Listen to Part 1 of a fascinating two-part series on the impact of city noise on our health by 99% Invisible, a podcast that focuses on “the thought that goes into the things we don’t think about.” Part 1 looks at our soundscape and how much of it is created without much thought.
The show interviews an interesting mix of people, including design critic Kate Wagner who notes that the sound of cars has a huge impact. “It’s inescapble,” she laments, adding that car sounds “drown out other things like bird song, human speech, the rustling of leaves, conversation — things that maybe are more personal or that we hold [to have] a higher aesthetic value.”
Dr. Erica Walker discusses the impact of noise on communities, stating that with city sound, volume is not the only thing that bothers. Rather, it’s the character of the sound and, importantly, “whether or not you have control over the situation.” Dr. Mathias Basner, a professor at the University of Pennsylvania who studies how noise affects sleep, agrees, adding that “health problems come in part from a lack of agency.” “Noise casues stress,” says Basner, “especially if we have little or no control over it.”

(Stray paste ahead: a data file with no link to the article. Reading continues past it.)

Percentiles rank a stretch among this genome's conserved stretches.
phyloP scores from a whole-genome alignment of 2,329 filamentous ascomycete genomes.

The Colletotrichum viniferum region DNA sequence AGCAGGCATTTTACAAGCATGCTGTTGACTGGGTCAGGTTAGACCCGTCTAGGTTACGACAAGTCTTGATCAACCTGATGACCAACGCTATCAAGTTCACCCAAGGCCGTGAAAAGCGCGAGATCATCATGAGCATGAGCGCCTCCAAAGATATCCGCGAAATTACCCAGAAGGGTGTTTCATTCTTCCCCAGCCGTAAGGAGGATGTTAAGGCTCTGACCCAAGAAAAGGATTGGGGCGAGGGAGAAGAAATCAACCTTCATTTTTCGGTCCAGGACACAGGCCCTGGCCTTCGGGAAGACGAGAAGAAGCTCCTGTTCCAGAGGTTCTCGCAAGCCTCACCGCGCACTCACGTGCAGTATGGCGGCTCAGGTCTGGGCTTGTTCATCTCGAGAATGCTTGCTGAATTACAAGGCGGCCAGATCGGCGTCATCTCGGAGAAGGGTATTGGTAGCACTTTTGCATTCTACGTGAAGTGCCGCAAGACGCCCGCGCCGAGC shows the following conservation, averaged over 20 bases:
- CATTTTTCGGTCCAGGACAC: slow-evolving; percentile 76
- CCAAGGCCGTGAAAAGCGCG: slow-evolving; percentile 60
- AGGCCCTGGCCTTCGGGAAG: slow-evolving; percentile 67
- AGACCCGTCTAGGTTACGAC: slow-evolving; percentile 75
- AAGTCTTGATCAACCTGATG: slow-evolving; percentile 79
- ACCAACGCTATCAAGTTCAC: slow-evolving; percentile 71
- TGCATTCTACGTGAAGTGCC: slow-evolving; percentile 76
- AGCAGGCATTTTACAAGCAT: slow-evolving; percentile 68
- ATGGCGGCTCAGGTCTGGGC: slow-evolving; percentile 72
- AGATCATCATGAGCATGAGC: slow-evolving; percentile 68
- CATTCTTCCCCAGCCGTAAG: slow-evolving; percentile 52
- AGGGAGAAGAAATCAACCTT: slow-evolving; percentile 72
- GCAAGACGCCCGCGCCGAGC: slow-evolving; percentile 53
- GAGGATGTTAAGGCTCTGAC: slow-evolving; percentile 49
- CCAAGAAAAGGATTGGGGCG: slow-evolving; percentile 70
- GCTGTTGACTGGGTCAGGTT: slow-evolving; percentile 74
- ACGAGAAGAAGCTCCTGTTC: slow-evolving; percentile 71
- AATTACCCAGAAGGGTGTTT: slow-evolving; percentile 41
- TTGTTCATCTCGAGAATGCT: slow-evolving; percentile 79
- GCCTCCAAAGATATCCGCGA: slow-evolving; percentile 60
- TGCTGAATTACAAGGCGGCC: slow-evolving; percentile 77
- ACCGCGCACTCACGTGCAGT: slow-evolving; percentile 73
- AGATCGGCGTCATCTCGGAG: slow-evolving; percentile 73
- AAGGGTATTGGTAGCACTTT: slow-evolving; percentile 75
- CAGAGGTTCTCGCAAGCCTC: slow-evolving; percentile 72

Part 1 then looks at how noise in cities discriminates because poorer neighborhoods tend to have higher noise profiles, but notes that if the city has a noise code, those laws tend to get applied more vulnerable, powerless people, particularly in areas undergoing gentrification.
The show concludes with a discussion by Joel Beckerman, a sound designer, who thinks we need a “new approach to sound,” one in which we decide what we want to hear rather than have sound thrust on us. He calls this new approach “Sonic Humanism.”
Part 1 of this series covered a lot of material in under 20 minutes. It’s well worth listening to. We will be sure to post about Part 2 when it’s published.